Hello my dreamers!
It’s Thankful Thursday again. I want use this moment with you today to encourage you this week to spend more time being grateful.
When you feel like your life is beyond your control, or that things will never change, incorporating a grateful heart is actually good for you. Gratitude will keep you on your dream journey. Gratitude will remind you that you are worthy of your dream.
Dr. Robert Emmons, a U.S. professor of psychology at the University of California, Davis, is considered one of the leading authorities on the subject of gratitude.
He’s been researching gratitude for over a decade and in his research he discovered that people who view life as a gift and consciously acquire an “attitude of gratitude” experience greater emotional and physical health, as well as stronger bonds in their personal relationships and with the community at large.
It turns out that being grateful really does make your life better.
My guess is that is can probably help make your dreams come true, too.
If you are wondering exactly how spending time being grateful is beneficial, Dr Emmons offers the following 4 points:
1. Gratitude allows celebration in the present.
2. Gratitude blocks toxic emotions like envy, resentment, regret, and depression.
3. Grateful people are more stress resilient.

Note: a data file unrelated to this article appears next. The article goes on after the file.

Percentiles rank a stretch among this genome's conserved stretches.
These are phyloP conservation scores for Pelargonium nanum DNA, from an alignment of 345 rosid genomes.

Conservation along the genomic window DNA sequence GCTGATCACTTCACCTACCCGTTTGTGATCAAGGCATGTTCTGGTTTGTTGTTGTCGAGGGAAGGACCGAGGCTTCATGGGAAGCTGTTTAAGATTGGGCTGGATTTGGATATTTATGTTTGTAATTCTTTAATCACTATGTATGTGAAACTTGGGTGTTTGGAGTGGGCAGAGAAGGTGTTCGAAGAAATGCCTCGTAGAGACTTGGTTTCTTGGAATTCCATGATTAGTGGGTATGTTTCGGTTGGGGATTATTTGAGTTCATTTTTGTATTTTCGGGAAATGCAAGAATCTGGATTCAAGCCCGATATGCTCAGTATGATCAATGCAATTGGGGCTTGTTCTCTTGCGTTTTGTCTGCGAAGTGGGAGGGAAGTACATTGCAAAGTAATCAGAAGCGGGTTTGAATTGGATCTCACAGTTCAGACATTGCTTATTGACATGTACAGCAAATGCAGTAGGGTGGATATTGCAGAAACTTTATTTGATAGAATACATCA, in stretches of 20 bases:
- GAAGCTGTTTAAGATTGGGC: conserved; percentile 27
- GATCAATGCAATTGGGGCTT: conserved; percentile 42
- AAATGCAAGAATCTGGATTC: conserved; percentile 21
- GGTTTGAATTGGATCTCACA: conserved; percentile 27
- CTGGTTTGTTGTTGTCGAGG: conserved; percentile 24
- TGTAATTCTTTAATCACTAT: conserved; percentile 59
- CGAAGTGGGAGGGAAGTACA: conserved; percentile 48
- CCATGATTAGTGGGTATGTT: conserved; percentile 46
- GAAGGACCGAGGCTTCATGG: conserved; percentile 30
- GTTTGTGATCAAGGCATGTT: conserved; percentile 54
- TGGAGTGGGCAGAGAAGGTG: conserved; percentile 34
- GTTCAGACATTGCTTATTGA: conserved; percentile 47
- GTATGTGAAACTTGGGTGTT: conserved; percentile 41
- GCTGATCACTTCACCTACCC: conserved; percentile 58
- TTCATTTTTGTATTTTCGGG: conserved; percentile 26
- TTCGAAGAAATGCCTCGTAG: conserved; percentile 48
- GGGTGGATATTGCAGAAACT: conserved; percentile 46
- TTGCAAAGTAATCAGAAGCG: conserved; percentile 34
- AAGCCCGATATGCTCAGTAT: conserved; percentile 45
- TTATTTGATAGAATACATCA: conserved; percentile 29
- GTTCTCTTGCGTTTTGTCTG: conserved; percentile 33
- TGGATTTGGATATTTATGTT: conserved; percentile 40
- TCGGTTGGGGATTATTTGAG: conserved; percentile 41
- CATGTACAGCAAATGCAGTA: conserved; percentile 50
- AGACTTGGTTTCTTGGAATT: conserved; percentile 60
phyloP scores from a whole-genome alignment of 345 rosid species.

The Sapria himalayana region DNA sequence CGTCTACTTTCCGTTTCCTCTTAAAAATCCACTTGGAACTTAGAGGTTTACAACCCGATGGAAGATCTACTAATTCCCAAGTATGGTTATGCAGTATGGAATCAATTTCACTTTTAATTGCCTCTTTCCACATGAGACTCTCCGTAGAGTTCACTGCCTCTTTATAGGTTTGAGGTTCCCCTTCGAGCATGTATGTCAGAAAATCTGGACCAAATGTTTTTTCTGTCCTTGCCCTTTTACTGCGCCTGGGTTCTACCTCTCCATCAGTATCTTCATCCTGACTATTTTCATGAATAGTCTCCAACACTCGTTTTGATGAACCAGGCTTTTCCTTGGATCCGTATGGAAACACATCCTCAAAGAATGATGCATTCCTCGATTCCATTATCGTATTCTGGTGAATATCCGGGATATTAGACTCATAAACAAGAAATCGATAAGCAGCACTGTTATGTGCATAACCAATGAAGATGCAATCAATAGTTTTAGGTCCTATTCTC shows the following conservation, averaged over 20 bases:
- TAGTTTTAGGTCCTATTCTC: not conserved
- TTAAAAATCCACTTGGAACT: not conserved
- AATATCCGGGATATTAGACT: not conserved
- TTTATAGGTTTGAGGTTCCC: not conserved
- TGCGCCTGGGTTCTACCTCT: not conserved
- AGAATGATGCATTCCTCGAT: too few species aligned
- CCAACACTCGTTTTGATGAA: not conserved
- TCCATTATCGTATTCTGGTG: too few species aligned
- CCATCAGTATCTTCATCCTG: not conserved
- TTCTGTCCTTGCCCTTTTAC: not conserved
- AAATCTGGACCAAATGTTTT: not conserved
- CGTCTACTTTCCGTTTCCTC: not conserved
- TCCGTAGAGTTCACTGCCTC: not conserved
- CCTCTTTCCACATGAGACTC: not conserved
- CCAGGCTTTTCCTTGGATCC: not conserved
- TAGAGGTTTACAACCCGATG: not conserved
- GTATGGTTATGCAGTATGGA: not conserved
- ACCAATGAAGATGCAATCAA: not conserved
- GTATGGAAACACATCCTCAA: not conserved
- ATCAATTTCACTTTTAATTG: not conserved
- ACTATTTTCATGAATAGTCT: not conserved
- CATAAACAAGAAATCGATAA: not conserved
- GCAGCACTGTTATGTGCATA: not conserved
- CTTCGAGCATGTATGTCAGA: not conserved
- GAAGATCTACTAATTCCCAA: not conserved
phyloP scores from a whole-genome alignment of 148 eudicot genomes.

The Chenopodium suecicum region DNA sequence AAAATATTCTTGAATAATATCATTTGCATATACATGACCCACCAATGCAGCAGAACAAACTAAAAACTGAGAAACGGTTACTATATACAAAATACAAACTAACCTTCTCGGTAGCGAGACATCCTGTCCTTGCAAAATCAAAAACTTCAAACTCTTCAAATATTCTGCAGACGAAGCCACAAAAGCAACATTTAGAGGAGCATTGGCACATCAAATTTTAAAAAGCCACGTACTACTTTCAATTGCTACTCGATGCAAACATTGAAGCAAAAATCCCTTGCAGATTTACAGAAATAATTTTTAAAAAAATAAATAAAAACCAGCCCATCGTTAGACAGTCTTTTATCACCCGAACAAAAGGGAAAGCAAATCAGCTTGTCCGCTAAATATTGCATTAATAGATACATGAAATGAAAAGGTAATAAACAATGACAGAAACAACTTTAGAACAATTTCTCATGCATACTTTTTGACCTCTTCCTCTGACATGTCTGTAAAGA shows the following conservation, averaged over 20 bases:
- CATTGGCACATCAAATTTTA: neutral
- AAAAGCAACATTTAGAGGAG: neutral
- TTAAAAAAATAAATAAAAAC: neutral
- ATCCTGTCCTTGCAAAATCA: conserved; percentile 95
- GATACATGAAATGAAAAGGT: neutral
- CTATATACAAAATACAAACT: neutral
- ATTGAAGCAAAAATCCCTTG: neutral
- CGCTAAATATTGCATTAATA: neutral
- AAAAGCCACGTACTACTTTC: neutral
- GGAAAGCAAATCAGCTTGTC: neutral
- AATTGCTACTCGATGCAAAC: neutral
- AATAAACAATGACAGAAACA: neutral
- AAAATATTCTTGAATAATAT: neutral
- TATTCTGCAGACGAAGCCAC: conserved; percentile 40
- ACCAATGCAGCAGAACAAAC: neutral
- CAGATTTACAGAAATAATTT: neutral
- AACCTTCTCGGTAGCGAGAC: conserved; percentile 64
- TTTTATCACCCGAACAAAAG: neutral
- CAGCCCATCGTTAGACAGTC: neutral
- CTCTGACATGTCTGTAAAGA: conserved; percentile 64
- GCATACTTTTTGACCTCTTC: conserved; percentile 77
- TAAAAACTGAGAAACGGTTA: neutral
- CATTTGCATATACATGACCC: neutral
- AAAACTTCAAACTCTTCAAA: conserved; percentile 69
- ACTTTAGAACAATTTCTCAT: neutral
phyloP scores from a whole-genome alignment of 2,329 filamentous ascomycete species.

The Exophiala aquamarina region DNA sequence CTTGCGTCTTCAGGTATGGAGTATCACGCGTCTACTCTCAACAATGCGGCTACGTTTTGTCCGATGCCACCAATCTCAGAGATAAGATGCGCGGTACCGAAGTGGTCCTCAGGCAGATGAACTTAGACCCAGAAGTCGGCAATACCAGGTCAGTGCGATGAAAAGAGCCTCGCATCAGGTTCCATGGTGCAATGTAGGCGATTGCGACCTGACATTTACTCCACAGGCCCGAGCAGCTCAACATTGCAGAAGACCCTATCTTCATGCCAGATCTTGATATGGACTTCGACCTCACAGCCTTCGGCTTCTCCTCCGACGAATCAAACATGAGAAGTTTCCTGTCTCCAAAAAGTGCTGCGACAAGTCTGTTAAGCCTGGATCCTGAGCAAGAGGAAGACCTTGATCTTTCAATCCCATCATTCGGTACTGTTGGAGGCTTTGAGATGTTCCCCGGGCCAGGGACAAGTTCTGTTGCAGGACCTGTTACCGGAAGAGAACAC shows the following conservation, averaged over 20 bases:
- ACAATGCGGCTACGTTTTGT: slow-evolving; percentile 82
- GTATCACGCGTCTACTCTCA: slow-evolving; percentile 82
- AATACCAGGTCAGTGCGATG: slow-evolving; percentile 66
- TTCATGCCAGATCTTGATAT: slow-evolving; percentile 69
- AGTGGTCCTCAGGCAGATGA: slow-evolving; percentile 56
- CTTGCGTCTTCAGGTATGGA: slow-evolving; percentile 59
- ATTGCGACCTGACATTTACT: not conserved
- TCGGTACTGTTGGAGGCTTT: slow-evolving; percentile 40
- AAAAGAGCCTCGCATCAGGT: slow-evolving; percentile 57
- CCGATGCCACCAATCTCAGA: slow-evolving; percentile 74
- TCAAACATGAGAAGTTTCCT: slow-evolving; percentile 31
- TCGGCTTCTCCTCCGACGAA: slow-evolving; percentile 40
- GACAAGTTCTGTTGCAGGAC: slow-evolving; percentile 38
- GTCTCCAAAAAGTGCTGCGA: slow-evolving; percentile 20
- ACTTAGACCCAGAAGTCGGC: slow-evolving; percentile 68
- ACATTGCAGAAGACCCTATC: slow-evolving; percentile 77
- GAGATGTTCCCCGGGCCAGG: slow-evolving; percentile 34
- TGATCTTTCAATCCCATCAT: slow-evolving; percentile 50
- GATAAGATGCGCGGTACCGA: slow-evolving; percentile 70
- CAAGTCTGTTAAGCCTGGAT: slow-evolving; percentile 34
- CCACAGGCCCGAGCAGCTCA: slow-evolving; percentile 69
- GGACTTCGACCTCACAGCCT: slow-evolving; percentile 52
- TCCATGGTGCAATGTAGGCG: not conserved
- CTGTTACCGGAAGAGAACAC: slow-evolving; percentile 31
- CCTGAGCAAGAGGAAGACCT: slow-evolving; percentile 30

4. Gratitude strengthens social ties and self-worth.
Emmons found that cultivating a regular gratitude practice can increase happiness by as much as 25%, and couple it with keeping a gratitude journal for as little as three weeks (21 days) and Emmons says you will sleep better and have more energy too.
Woo Ri (Joanne) Choi, a student in the “Human Happiness” psychology class at UC Berkeley created the following video on how a simple practice of keeping a gratitude journal change her life:
In a study led by Emmons colleague, Philip Watkins, participants were asked to recall an unpleasant, unresolved memory–a time they were victimized or betrayed or hurt in some way that still made them upset.
The participants were randomly assigned to complete one of three different writing exercises, one of which involved focusing on positive aspects of the upsetting experience and considering how it might now make them feel grateful.
The grateful writers weren’t told to deny or ignore the negative aspects of their memory. Yet they seemed more resilient in the face of those troubles. (Source: Emmons @greatergood.berkeley.edu)
Gratitude is the feathered bed that softens life when you fall.
It’s not about “positive thinking” it’s about recognizing all the amazing good that is in your life right now — from the eyes in which to read this to the fingers that allow you to move the mouse or your breath and heart that are working to keep you alive.
It’s about the warm socks on your feet, the gentle breeze on a warm day and the clouds that drift silently over our worlds.
Gratitude is about honoring that which you wish to see grow exponentially.
It’s about cherishing this life for the gift that it is knowing there are people right now at this very moment fighting for theirs.
Don’t wait until it’s too late to see all the wonder and magic that exists right now for you at this time.
You are no accident. You belong here.
For today you could be listed in someone else’s gratitude journal. Maybe you are their dream-come-true.